Bernie’s supporters have used the internet to take his policies and burrow in and around them, creating vast realms of rabbit holes to go down for everything from his smallest of policy standpoints to debating the relative merits of the primary process on a state-by-state process. Trump’s messaging, and his supporters’ resulting engagement with it, hasn’t gone below surface level, much less into a substantive Reddit subreddit, largely because there just is no there there.
Ultimately, I think that Bernie’s most important legacy — aside from pushing the Democratic party further to the left than anybody could have expected/hoped for (heyo, single payer health care debate), and bringing a whole new generation into the political fold — will be his demonstration of the strength and limitations of the political internet.
The reach and incredible passion Sanders was able to engender among his broad swath of supporters was nothing short of amazing, especially considering the limited timeframe and funds with which Bernie was operating on. Never before have a candidate’s ideas been transferred and debated with such speed, vitality, and gusto.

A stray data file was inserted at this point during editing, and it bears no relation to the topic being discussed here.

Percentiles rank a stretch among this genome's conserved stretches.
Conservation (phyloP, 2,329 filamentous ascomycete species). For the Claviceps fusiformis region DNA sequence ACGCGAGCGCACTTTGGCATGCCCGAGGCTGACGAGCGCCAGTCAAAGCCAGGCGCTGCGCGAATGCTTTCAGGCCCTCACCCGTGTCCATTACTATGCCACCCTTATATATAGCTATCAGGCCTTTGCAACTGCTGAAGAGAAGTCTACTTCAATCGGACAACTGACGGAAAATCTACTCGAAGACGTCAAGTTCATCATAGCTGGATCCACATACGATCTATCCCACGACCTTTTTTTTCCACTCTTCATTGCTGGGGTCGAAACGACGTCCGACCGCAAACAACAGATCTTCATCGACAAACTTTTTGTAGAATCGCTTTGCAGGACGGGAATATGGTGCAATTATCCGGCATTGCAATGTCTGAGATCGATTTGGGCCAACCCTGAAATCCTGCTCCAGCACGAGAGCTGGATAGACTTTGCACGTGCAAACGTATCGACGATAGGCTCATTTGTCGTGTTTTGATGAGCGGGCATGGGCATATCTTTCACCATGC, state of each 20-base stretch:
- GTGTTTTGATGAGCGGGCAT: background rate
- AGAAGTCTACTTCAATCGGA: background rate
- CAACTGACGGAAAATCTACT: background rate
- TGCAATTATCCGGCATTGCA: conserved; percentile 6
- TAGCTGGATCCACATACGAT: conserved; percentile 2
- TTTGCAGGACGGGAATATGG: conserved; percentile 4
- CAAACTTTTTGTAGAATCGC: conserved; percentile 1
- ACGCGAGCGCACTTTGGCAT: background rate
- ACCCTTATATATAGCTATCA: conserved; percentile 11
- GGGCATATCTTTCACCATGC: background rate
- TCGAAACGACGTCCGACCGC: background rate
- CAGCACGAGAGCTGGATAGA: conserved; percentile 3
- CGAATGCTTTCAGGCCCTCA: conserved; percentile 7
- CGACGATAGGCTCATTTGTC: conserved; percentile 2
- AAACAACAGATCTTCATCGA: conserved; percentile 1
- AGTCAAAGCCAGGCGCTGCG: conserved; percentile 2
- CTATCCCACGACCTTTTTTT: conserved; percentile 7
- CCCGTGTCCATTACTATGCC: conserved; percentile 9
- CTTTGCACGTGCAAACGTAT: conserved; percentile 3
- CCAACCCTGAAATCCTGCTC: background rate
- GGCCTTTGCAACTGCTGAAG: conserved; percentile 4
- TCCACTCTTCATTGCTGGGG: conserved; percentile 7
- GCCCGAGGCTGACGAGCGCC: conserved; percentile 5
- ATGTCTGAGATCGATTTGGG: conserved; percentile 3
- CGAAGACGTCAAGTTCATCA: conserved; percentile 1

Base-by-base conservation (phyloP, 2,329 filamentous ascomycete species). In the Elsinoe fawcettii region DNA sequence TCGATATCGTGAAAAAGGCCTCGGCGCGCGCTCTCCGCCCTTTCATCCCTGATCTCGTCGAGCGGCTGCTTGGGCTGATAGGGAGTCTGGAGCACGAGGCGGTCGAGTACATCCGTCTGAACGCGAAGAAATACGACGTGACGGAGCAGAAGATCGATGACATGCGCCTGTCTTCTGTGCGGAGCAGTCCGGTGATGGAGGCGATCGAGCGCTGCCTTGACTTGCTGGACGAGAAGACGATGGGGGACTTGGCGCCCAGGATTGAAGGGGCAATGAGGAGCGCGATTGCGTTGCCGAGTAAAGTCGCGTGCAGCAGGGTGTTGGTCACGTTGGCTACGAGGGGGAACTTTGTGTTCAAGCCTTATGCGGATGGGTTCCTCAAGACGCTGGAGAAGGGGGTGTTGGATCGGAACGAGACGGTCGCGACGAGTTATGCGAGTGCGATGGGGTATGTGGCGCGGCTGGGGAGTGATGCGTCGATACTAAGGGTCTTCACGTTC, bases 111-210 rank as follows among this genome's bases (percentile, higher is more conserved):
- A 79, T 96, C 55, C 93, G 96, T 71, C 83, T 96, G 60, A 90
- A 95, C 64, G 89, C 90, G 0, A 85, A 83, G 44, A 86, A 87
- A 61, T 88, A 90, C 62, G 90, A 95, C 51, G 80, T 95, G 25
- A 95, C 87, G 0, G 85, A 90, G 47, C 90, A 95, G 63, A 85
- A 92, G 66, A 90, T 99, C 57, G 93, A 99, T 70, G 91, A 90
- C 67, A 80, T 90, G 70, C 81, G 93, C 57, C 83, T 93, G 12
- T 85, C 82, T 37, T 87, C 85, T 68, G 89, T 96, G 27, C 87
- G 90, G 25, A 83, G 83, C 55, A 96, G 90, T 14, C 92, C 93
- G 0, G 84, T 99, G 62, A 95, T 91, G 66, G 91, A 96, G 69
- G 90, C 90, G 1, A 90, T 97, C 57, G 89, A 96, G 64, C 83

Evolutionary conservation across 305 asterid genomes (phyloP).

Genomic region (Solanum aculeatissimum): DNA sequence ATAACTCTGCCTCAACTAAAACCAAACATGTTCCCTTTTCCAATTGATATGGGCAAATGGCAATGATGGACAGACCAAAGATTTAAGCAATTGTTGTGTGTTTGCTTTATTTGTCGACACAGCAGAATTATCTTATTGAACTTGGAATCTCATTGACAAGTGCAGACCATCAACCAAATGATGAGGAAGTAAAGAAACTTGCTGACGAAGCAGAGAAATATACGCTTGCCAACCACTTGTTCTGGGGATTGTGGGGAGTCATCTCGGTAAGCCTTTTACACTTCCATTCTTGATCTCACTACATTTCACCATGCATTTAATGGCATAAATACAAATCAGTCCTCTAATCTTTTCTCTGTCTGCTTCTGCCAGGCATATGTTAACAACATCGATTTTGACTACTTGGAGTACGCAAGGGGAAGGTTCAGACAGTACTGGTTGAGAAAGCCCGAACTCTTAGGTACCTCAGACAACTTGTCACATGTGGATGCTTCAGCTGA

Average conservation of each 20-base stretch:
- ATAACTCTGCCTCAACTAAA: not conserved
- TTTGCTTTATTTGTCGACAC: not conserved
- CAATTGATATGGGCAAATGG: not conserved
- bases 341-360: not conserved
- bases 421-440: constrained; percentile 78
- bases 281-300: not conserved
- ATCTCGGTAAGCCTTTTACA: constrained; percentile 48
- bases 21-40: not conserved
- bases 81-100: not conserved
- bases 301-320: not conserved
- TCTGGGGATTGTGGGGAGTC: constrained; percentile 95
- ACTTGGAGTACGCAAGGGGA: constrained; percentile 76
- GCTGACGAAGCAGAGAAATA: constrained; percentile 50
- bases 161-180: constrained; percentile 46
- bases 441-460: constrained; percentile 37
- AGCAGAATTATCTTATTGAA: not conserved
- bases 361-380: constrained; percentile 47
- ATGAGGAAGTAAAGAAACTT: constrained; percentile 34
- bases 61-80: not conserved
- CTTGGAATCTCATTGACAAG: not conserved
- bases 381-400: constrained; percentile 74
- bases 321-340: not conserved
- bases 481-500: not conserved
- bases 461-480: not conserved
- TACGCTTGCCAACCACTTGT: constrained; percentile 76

But the Sanders’ campaign lived and died on the internet, and its skewed demographics (younger, whiter, male-r) and difficulty translating to direct action tended to enforce an image of the Sanders campaign and its supporters that wasn’t always backed up in the electoral results, especially when up against the much more traditional organization and power of Hillary Clinton.
Ultimately, let’s just hope that this legacy translates into pushing Democratic politics to the left while still maintaining viability in the general election, because Reddit and the rest of the internet and the whole entire world (Except 4chan. They love A Donald), both living and fiber optic, is going to lose their shit if Donald Trump is elected president.